It seems that the diagram zaps french speaking Africa completely. When french speaking africans are accounted for, the number of french speaking people is currently 270 million people. Projections lead to 700 million in 2050 (because of high growth rate in Africa), far more than english speaking people…

    Also, the diagram agglomerates all flavours of chinese. OK, but then all flavours of latin languages should also be aglomerated (such as Italian, Spanish, French, Portugese, Romanian…). Then the diagram changes completely…

  • Nuno Vieira says:

    Just a note, Angola (20 milliions) and East Timor, Cape Vert, São Tomé e Príncipe, Guiné, are all countries where Portuguese is the ofificial language.

  • v says:

    Tel’u’gu is misspelt Tel’e’gu

  • funda says:

    whole central asia speaks turkish yet it’s less frequent than italian?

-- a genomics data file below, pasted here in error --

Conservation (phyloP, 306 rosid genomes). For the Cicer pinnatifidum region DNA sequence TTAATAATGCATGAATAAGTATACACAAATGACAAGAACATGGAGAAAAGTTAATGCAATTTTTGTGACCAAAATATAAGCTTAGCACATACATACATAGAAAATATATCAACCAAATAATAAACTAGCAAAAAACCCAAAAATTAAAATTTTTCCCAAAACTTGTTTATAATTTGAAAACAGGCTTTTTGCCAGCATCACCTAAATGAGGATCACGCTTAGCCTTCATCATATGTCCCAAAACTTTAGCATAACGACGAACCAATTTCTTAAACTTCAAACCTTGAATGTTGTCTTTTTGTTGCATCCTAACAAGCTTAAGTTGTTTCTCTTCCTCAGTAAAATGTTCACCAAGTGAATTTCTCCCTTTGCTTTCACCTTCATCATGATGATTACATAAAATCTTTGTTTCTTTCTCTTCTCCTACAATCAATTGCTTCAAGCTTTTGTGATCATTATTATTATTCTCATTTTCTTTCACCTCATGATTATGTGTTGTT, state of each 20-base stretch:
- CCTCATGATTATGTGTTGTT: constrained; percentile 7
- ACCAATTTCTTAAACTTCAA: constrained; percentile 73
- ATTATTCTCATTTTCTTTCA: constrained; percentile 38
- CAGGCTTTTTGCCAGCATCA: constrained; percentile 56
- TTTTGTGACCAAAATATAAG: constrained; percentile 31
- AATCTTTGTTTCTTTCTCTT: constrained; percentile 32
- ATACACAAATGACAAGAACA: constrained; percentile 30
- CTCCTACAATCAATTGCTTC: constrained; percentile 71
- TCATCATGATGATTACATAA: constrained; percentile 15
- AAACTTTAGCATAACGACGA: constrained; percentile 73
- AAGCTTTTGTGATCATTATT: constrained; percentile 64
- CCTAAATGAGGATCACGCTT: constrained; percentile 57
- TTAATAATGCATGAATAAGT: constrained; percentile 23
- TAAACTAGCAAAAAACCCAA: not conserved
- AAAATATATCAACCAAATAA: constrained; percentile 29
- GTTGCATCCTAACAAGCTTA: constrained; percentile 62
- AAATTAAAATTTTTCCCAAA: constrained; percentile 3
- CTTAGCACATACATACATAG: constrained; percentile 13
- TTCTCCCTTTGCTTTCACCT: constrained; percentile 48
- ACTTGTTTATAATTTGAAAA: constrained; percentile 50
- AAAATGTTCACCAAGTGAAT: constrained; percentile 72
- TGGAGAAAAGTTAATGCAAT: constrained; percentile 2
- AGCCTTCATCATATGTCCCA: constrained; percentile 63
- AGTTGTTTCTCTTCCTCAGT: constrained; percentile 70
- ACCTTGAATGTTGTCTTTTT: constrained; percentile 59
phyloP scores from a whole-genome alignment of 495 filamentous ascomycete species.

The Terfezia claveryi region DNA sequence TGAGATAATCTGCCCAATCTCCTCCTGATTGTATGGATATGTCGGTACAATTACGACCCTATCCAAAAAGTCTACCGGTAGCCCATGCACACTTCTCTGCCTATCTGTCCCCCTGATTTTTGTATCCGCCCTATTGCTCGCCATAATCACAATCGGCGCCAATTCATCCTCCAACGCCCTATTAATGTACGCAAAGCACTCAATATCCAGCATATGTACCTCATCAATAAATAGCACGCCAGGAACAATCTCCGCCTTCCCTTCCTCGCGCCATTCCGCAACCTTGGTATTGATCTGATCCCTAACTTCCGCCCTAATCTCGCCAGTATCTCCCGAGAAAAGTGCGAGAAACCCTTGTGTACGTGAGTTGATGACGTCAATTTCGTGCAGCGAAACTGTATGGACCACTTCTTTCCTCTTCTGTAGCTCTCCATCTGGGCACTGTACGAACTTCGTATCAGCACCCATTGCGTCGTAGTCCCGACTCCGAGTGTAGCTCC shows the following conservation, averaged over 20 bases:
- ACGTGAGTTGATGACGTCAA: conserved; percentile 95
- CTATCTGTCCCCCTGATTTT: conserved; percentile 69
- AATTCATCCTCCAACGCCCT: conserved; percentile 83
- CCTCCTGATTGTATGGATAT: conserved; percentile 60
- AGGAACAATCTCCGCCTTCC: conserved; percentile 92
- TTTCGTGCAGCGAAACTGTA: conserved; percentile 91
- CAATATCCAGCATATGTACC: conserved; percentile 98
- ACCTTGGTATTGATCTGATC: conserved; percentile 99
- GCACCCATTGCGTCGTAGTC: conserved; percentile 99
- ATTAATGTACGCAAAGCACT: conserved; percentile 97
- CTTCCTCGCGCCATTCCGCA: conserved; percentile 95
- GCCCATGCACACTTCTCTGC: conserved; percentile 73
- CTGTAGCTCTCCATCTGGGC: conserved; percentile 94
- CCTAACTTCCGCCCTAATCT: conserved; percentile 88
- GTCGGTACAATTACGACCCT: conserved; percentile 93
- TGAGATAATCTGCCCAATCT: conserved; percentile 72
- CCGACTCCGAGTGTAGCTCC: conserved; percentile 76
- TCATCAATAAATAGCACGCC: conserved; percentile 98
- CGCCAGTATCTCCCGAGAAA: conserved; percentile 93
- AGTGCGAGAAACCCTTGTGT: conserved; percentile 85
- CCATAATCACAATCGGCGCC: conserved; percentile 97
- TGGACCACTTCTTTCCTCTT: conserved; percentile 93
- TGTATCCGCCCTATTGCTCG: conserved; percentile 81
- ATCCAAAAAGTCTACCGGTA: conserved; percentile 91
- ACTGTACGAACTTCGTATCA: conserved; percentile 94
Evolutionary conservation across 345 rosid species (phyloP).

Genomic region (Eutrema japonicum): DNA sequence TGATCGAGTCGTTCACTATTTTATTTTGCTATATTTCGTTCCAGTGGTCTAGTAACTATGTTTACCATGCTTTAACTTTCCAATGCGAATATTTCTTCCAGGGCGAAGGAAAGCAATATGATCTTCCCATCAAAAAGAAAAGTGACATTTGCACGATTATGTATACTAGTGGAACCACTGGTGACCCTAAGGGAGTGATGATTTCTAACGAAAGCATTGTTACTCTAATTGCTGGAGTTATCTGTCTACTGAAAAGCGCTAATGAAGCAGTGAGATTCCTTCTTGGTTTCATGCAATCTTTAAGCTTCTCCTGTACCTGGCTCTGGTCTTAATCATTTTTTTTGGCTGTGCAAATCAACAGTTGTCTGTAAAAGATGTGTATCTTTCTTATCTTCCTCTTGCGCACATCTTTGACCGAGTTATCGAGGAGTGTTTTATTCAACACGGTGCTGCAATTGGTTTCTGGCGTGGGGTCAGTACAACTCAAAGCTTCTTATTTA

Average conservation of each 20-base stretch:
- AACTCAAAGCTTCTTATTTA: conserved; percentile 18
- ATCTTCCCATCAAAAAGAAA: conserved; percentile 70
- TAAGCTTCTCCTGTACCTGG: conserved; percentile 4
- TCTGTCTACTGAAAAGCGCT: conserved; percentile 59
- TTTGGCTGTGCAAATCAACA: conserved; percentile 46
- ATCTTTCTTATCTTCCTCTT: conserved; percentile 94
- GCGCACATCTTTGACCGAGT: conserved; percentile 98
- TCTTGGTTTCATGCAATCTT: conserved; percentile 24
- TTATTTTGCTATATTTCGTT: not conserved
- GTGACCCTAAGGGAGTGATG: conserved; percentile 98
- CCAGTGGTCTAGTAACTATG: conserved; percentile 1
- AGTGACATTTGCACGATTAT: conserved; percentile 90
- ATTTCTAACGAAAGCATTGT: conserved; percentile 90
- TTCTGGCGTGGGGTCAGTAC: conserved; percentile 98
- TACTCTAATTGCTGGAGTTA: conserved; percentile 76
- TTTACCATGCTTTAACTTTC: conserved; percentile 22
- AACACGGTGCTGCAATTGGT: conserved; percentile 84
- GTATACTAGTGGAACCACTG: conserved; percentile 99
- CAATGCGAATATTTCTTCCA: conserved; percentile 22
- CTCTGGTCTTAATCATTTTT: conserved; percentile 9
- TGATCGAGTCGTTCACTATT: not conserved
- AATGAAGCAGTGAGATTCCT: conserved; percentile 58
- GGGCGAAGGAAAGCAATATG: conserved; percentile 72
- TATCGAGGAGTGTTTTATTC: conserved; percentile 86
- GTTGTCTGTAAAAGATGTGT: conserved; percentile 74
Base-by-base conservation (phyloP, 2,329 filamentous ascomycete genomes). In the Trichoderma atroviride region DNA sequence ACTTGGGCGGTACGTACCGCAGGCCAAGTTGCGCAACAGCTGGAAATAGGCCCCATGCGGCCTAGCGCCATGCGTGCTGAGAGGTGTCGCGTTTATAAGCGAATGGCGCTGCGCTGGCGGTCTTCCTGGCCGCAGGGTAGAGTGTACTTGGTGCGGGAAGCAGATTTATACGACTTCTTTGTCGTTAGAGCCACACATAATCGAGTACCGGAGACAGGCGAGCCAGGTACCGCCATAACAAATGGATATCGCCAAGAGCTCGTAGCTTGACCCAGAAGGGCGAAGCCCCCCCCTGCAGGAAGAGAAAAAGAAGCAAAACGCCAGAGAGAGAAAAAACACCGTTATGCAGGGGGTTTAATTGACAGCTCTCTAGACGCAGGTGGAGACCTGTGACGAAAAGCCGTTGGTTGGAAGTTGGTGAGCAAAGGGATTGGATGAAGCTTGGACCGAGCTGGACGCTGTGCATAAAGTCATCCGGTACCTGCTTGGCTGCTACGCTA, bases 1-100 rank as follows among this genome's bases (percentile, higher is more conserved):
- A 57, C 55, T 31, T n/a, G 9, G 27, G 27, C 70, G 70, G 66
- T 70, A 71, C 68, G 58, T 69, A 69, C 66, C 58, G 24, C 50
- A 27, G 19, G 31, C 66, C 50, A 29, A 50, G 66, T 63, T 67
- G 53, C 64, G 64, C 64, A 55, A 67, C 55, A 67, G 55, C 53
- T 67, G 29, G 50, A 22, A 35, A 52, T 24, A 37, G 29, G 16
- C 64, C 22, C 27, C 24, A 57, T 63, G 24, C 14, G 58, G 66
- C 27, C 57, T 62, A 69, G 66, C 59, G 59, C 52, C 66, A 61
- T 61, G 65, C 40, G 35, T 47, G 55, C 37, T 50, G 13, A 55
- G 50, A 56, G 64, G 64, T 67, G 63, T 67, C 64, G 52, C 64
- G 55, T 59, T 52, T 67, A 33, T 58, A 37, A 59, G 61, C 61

• susi says:

    yes – where is french speaking Africa???

  • Antalya says:

    Totally inaccurate visual. There are over 80 million German speakers of German in Germany alone without counting Austria and Switzerland German speaking cantons.

  • Rick says:

    this obviously doesn’t cover all languages spoken in any particular country. If you travel to most countries around the world English is spoken to one degree or another. However, if you try apply the same throught with all other languages, this isn’t necessarily the case.

  • Pandora says:

    so did several million inhabitants of Austria suddenly lose the ability to speak German?

    Looks like, as others have pointed out WRT Africa that a lot of data are missing or unreported. While entertaining, the diagram is not at all accurate.

  • Oleg says:

    French is spoken by up to 300 million people. German is spoken by almost 100 million. This infographic is very misleading.

  • Shmedley says:

    Mexico is the wrong color.

    Malaysia should not be gray with a plus sign; that should be the smaller bubble with no country named.

    Sloppy, as also evidenced by many of the other comments. This was in the South China Morning Post?!